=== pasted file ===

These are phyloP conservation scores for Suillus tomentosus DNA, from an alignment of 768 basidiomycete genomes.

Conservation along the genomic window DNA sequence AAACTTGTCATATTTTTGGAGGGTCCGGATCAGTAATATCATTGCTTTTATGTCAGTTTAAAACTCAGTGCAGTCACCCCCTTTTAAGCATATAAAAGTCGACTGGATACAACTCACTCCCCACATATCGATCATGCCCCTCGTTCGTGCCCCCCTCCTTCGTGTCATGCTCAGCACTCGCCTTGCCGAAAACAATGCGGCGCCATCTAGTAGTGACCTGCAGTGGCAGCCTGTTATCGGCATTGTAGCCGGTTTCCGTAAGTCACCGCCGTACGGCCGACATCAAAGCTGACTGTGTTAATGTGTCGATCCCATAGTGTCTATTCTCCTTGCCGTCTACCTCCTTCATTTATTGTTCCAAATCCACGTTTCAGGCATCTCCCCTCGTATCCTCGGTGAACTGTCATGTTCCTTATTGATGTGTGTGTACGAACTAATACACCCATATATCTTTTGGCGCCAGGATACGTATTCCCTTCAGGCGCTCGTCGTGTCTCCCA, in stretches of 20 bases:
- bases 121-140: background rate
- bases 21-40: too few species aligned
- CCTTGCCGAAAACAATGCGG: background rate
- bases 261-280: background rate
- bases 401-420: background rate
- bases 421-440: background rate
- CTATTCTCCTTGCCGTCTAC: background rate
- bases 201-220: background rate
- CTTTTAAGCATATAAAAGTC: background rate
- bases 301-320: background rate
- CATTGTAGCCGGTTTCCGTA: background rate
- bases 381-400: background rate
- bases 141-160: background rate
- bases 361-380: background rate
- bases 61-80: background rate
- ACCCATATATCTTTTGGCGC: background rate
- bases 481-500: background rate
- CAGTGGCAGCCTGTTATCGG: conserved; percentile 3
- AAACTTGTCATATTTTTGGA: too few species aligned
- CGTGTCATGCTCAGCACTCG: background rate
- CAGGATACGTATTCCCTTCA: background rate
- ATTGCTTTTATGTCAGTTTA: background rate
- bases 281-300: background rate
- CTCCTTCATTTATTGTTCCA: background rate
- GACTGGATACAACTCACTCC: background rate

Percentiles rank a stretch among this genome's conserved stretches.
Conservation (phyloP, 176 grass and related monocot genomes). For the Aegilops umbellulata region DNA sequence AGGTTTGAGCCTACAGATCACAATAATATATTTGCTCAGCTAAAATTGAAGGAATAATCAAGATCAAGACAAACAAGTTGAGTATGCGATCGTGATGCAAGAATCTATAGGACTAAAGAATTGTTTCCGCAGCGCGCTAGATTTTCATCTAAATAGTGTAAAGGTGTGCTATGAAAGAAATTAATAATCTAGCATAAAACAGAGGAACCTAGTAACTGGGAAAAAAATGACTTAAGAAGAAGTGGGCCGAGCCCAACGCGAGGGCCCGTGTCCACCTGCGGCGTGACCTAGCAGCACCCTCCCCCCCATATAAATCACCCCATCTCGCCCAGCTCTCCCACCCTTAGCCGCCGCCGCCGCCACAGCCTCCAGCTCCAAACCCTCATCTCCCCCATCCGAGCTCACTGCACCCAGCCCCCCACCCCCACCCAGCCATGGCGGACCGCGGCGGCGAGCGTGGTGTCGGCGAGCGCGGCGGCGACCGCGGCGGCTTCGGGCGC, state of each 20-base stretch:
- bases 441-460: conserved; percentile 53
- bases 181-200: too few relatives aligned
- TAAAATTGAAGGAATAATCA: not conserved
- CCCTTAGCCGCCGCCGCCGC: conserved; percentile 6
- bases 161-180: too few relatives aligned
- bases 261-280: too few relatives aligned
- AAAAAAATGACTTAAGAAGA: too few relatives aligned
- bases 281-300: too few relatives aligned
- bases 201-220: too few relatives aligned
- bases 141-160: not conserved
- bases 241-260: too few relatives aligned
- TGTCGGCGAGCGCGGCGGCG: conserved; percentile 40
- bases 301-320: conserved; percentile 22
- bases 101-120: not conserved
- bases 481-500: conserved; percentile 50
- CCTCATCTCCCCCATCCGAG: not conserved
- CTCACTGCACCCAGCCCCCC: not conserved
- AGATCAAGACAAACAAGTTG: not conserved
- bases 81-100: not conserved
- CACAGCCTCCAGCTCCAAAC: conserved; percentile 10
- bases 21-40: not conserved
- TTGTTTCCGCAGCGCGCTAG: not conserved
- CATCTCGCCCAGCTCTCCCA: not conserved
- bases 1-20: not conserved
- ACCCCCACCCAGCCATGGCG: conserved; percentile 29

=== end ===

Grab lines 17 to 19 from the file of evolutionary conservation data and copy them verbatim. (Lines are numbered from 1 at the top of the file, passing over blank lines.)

- bases 61-80: background rate
- ACCCATATATCTTTTGGCGC: background rate
- bases 481-500: background rate